Lt Gen Kampanat Ruddit, director of the National Council for Peace and Order's (NCPO) Centre for Reconciliation for Reform, announced the plan on the sidelines of a "reconciliation fair" at Sanam Luang yesterday.
He said all political groups would be asked to sign a "social contract" before an election is called, to make sure they push all aspects of the reforms after polling is complete. Representatives of industry will also be asked to sign the pledge.
Lt Gen Kampanat said conflicts between different political camps are close to being resolved. This means the NCPO is nearly ready to enter the second phase of its plan.
This involves implementing a provisional constitution, setting up a national legislative assembly and a reform council, selecting a prime minister and drafting a new constitution, all of which will be done within one year.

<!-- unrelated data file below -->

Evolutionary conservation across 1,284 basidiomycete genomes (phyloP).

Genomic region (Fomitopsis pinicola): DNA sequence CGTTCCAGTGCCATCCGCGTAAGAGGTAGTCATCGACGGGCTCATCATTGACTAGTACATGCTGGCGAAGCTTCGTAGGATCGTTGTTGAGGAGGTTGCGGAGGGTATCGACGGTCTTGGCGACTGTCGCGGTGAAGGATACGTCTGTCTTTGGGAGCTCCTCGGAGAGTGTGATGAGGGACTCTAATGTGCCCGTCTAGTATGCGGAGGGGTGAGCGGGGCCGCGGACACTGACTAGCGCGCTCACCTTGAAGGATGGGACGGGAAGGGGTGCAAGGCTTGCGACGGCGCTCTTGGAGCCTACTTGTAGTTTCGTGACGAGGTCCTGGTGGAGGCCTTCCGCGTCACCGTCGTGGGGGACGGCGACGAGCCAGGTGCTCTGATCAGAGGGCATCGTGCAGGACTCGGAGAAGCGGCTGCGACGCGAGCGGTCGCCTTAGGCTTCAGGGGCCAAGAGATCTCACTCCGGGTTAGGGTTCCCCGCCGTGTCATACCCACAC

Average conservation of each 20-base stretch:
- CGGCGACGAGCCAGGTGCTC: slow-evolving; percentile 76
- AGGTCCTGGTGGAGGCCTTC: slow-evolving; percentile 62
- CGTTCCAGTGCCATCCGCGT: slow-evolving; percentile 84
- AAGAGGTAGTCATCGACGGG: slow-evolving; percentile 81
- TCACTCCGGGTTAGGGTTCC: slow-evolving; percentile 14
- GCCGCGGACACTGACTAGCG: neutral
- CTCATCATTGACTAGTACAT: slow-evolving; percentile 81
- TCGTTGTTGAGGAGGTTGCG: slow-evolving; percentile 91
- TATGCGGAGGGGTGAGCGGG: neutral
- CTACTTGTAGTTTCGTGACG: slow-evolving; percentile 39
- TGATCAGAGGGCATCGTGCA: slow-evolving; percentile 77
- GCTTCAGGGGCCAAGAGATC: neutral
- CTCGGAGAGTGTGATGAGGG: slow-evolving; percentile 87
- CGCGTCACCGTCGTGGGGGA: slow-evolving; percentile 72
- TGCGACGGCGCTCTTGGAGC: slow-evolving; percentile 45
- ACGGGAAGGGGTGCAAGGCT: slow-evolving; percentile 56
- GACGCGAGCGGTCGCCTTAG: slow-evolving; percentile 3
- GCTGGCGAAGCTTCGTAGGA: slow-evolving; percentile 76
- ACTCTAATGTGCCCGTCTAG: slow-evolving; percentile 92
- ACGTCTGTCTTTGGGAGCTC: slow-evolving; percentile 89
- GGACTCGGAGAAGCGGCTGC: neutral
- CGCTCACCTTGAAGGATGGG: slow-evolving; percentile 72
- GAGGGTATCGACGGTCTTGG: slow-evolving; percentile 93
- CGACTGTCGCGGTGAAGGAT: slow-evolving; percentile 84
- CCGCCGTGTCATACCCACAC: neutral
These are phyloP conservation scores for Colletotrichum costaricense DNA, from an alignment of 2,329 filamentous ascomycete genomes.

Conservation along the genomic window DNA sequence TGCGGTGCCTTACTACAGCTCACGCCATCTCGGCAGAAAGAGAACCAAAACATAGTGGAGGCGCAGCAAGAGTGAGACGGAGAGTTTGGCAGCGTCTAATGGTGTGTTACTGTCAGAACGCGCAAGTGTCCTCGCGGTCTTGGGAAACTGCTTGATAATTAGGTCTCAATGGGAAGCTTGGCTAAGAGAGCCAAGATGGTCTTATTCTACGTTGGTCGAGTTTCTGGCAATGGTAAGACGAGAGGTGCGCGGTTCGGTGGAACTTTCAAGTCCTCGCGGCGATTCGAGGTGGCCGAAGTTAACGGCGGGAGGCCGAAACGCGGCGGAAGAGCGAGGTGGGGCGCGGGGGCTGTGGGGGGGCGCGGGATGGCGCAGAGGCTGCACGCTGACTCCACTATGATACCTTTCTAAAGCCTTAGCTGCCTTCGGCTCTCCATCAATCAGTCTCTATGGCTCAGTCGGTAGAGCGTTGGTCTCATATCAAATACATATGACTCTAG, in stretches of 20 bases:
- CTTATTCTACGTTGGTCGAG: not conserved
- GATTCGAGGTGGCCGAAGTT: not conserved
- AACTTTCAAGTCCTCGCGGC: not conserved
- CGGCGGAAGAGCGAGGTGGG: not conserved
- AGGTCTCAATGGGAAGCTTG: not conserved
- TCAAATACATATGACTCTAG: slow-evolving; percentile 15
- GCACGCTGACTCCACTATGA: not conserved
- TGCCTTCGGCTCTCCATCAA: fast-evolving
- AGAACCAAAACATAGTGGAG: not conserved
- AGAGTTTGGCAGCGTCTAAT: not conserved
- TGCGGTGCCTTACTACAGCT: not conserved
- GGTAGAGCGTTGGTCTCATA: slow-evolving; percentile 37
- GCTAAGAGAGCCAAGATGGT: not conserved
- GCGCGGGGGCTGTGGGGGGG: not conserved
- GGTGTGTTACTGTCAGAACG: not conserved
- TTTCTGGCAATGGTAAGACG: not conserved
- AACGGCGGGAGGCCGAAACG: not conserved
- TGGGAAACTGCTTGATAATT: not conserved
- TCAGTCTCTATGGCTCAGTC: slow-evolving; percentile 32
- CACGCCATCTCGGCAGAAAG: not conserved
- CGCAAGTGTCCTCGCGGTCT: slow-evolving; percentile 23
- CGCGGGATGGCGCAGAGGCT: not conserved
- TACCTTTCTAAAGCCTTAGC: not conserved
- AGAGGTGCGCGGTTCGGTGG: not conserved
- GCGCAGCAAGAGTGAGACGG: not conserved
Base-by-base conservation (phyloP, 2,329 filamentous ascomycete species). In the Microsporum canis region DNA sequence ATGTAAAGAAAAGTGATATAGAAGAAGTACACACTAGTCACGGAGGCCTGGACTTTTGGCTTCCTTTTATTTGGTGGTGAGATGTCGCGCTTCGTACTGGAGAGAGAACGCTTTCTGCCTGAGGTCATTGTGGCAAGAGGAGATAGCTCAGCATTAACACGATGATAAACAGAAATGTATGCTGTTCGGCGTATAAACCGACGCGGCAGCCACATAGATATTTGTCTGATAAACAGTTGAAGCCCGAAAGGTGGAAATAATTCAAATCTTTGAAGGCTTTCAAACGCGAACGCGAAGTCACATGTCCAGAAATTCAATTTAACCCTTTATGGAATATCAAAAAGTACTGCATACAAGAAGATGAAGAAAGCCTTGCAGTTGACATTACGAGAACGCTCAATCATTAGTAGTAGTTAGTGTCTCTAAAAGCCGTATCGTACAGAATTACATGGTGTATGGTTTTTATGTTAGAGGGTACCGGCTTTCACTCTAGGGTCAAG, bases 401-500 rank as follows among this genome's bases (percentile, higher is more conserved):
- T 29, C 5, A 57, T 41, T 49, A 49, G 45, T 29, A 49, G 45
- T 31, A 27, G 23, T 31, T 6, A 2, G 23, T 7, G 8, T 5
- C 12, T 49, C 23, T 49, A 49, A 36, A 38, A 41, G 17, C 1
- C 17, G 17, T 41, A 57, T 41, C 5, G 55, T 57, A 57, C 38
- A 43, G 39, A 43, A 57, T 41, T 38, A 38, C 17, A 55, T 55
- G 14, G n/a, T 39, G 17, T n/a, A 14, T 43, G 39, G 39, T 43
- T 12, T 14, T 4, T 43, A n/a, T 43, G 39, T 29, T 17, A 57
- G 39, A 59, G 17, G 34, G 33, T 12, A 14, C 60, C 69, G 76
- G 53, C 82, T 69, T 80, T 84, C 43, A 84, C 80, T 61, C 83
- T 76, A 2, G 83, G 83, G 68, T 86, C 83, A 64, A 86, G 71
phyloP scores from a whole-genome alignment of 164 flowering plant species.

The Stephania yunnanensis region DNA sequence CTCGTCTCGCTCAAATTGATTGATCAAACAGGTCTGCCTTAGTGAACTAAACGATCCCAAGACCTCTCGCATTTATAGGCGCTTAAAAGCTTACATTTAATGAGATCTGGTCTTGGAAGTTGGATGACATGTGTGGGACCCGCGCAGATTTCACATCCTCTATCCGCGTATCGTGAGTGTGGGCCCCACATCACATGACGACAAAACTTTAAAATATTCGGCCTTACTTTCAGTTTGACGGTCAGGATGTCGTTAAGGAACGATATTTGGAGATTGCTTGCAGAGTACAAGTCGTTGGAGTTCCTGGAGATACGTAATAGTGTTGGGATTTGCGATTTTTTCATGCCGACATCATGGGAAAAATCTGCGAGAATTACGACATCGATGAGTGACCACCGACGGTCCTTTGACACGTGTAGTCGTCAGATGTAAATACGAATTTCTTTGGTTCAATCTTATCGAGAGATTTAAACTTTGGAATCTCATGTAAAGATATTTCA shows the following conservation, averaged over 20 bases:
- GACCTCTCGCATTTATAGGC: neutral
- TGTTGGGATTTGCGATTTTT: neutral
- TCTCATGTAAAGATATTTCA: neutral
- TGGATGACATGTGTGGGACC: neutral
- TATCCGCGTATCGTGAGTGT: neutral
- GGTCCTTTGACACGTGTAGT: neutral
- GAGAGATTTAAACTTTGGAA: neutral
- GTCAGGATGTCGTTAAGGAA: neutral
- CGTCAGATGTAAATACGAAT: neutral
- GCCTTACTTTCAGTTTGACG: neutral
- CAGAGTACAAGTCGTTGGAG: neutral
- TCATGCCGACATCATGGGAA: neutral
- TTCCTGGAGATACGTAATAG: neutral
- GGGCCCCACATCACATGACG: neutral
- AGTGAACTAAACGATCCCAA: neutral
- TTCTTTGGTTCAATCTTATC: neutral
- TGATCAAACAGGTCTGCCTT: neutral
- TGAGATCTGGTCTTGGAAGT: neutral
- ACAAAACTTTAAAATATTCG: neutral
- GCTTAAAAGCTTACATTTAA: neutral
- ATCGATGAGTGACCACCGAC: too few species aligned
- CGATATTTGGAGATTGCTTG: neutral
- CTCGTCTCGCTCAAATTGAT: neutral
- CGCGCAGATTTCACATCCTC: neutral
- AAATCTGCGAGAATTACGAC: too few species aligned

Asked whether an amnesty is in the pipeline, Lt Gen Kampanat said that particular issue would be addressed by the reform council.
Scores of political rivals meanwhile attended a ceremony to mark the opening of the reconciliation fair.
The NCPO says the six-day festival will stir national reconciliation efforts.
It will host prayers for peace and happiness from the country's major faith groups, music, cultural performances and a bazaar selling low-priced goods.
Politicians, soldiers and civil servants took part in a merit-making ceremony offering alms to 99 monks.
They included Democrat Party leader Abhisit Vejjajiva, Democrat advisory panelist Khunying Kalaya Sophonpanich and former foreign minister Kasit Piromya. People's Democratic Reform Committee co-leader Sathit Wongnongtoey also took part.
They came face to face with several members of the Pheu Thai Party, including former parliament speaker Yongyuth Tiyapairat, and United Front for Democracy against Dictatorship leaders Virakarn Musikapong, Suphon Attawong and Wiphuthalaeng Pattanaphumthai.